American Justice: Eye for an eye for Osama bin Laden
The celebrations were impromptu and palpable. A jubilation stretching from New York, to the US Naval academy, inside sports arenas and outside of the White House – the wild crowds reflecting something of a world cup victory were cheering on the assassination of public enemy number one, 9/11 mastermind, Osama bin Laden.
At some point the unbridled euphoria over the death of a mass murderer garnered dance beats uploaded on you tube by 50-cent signed artists, Hot Rod.
The song’s lyrics included versus such as, “Osama was killed tonight, so everybody come out and have good time.”
For many others, this American assassination was nothing worth flaunting.
“It is this sort of blood lust that we saw as people were chanting USA, USA and celebrating bullets to the head of another human being,” said Matt Daloisio, from the War Resisters League.
The reported price of killing this human being has bled America’s economy. According to the National Journal, the US spent three trillion dollars over fifteen years to nab their man.
In the interim, critics say the war on terror has cost the US its reputation.
“Let’s remember that the people of Iraq had to endure an invasion of their country that killed hundreds of thousands of people that had nothing to do with al-Qaeda. a government that had nothing to do with OBL. But at the end of the day, justice in the eye of the beholder,” said author and investigative journalist, Jeremy Scahill.
In this case, many say US justice reflects a militaristic eye for an eye mentality.
While, FOX News dubbed OBL’s assassination “bigger than the moon landing" American news coverage largely overlooked the 50th anniversary of the US in space which was marked on May 5th.
Alan Shepard’s space flight promoted America the Great. America the positive, America the beacon. Today, critics say a different side of America is on display.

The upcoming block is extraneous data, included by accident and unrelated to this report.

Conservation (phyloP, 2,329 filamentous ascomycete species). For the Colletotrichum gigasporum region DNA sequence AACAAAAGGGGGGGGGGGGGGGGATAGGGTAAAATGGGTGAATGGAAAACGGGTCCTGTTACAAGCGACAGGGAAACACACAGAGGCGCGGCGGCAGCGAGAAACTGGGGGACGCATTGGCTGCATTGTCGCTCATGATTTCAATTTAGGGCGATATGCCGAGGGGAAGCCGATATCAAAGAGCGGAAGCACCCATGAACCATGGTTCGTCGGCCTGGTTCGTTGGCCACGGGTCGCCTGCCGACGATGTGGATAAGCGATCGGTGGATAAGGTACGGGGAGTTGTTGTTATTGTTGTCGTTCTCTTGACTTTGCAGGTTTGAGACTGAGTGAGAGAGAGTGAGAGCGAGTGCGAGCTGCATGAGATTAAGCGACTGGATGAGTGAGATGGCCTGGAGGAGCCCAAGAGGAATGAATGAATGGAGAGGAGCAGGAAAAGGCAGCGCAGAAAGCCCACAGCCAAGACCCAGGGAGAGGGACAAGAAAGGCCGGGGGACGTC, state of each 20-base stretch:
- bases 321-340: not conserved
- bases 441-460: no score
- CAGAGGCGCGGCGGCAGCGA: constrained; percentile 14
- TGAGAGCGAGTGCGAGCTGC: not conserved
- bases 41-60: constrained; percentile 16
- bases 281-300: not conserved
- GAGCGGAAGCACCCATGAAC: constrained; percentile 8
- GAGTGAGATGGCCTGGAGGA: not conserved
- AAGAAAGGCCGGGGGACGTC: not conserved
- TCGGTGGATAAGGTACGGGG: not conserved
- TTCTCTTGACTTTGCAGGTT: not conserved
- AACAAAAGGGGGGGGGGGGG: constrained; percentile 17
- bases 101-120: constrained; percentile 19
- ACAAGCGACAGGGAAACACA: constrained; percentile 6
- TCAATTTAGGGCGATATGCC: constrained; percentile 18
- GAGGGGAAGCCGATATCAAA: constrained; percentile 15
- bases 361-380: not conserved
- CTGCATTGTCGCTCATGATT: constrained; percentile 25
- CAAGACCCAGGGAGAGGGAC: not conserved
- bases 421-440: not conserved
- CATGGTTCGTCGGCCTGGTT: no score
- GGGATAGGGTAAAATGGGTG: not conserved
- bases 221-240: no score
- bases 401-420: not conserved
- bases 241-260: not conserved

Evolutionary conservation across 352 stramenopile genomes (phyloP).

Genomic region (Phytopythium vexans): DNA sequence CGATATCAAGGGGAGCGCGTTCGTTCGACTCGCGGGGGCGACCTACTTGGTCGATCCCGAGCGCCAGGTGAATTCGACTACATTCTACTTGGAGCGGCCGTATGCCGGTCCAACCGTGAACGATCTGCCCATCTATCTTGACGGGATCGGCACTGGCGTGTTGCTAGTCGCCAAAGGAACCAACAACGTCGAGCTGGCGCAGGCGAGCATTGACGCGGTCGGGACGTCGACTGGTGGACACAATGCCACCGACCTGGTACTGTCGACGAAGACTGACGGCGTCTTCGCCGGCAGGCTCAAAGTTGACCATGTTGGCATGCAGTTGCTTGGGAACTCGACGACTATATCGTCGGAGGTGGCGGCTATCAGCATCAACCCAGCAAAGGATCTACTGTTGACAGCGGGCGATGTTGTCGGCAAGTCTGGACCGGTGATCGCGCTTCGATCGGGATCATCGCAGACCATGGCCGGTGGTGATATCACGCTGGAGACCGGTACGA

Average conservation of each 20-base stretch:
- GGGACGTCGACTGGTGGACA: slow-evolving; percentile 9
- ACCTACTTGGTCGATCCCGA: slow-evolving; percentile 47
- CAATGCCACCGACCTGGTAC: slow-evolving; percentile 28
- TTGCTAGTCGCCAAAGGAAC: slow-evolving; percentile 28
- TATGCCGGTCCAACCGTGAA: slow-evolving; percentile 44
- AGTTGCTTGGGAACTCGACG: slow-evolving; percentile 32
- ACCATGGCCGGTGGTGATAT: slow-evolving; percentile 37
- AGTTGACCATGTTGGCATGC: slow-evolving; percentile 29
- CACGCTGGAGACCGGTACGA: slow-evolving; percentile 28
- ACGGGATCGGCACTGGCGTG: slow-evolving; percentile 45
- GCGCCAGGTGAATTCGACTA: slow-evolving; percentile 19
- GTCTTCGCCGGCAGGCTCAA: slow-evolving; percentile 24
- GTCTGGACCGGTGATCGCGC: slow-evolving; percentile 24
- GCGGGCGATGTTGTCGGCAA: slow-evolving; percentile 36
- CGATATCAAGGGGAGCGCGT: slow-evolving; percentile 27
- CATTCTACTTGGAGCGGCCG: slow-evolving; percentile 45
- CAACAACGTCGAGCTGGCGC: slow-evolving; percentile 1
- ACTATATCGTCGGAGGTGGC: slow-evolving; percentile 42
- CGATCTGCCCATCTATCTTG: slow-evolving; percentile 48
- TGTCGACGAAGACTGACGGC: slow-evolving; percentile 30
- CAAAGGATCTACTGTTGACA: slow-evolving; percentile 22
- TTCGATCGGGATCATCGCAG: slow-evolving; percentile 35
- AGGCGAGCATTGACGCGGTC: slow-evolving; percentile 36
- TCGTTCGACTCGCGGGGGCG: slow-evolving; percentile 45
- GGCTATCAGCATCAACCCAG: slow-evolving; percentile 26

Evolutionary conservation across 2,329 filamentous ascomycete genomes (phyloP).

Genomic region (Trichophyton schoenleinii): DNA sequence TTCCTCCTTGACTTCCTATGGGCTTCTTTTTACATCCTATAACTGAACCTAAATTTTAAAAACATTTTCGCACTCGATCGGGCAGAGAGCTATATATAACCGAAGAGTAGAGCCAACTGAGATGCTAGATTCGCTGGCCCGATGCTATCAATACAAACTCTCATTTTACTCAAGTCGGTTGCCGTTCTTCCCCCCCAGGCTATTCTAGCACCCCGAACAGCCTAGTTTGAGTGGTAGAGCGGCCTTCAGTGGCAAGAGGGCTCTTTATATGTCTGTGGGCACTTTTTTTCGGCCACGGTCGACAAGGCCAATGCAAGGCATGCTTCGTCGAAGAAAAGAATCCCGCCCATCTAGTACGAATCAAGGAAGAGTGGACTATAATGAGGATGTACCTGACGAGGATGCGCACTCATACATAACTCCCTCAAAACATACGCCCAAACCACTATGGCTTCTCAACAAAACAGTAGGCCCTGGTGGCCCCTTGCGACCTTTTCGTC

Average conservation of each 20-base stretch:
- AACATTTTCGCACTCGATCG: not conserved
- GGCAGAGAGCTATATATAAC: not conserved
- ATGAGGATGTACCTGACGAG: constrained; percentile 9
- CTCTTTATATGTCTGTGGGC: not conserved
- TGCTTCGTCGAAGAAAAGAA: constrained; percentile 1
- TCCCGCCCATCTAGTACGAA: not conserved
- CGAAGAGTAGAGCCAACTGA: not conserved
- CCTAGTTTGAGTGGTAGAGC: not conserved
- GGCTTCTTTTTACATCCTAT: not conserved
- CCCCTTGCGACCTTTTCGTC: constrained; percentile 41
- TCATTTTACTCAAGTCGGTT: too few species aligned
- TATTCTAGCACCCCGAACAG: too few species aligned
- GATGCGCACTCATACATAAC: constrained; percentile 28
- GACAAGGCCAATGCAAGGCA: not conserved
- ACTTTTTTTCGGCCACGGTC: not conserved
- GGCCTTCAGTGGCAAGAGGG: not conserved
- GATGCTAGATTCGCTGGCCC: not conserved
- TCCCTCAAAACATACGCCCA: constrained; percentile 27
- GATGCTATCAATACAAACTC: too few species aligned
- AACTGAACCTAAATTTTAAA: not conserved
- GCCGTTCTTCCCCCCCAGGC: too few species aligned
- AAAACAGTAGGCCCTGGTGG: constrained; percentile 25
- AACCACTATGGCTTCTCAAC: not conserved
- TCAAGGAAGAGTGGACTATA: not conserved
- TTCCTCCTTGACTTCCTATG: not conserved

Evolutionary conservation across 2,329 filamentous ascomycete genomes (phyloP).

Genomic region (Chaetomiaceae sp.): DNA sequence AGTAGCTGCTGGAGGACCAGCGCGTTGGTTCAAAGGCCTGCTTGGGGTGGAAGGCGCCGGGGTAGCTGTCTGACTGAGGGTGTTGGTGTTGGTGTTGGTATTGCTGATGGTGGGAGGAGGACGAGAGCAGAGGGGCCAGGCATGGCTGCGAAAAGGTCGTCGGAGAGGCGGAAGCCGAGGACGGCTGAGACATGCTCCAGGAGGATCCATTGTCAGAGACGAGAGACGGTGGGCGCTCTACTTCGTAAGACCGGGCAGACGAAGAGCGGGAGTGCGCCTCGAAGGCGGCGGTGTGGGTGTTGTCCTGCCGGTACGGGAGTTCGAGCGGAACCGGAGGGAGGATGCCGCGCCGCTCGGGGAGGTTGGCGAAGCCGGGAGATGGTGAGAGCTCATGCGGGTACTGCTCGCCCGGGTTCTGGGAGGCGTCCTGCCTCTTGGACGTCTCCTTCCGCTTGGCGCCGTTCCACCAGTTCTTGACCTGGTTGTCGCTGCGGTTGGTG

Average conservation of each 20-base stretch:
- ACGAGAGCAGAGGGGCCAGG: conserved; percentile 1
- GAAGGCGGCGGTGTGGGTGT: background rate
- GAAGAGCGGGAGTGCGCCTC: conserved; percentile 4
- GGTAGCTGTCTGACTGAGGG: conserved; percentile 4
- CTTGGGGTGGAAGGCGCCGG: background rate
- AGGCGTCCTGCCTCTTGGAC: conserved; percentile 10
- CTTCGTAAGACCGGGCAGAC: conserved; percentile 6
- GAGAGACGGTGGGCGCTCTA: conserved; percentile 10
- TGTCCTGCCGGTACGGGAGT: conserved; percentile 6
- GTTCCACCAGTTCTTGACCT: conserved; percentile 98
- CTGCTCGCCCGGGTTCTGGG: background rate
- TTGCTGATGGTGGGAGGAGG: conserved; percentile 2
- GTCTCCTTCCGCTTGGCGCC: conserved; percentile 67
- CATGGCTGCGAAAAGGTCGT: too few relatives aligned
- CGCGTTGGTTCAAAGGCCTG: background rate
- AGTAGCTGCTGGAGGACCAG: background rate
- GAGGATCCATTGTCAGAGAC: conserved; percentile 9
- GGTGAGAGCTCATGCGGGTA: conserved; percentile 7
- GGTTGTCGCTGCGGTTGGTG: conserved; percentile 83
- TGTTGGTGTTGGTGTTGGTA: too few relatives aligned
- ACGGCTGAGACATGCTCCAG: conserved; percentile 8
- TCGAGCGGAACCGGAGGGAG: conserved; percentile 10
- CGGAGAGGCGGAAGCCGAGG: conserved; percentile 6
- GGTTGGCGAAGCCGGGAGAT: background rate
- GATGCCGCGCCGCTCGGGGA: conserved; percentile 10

“We have over 6,000 US service people who have been killed. Tens of thousands injured. We have hundreds of thousands of civilians murdered around the world. Now torture has become a part of US policy. The idea of celebrating because one man has been killed doesn’t seem rational or right to me,” said Daloisio.
The celebration of Bin Laden’s death is part of an American culture that glorifies war and conflict, said Brian Becker, the national coordinator for the A.N.S.W.E.R. Coalition.
“As if it’s just like a victory after a football game,” he said. “I think it creates the impression that the American people are shallow and superficial.”
People who really understand war do not act like this, Becker argued. War is violent and bloody and should not be celebrated.
“This is the kind of trivialization of war that makes it look like war is just a video game, war is just on TV,” he added.
The War in Afghanistan is not about Bin Laden, it’s about an American empire of military bases to secure resources – same as Iraq, he argued. This is occupation, not a fight on terrorism.
Bin Laden’s death is now being used to further wars, many pundits are arguing Bin Laden prove success in War on Terror and argue more must continue. This is dangerous, noted Becker.
“We see the mood here after the killing of Bin Laden is a little like the mood here after September 11,” he explained, noting that at that time US support for wars and overseas operations spiked.
“Their idea is to just keep going,” he added. “They’re not planning to leave [Afghanistan].”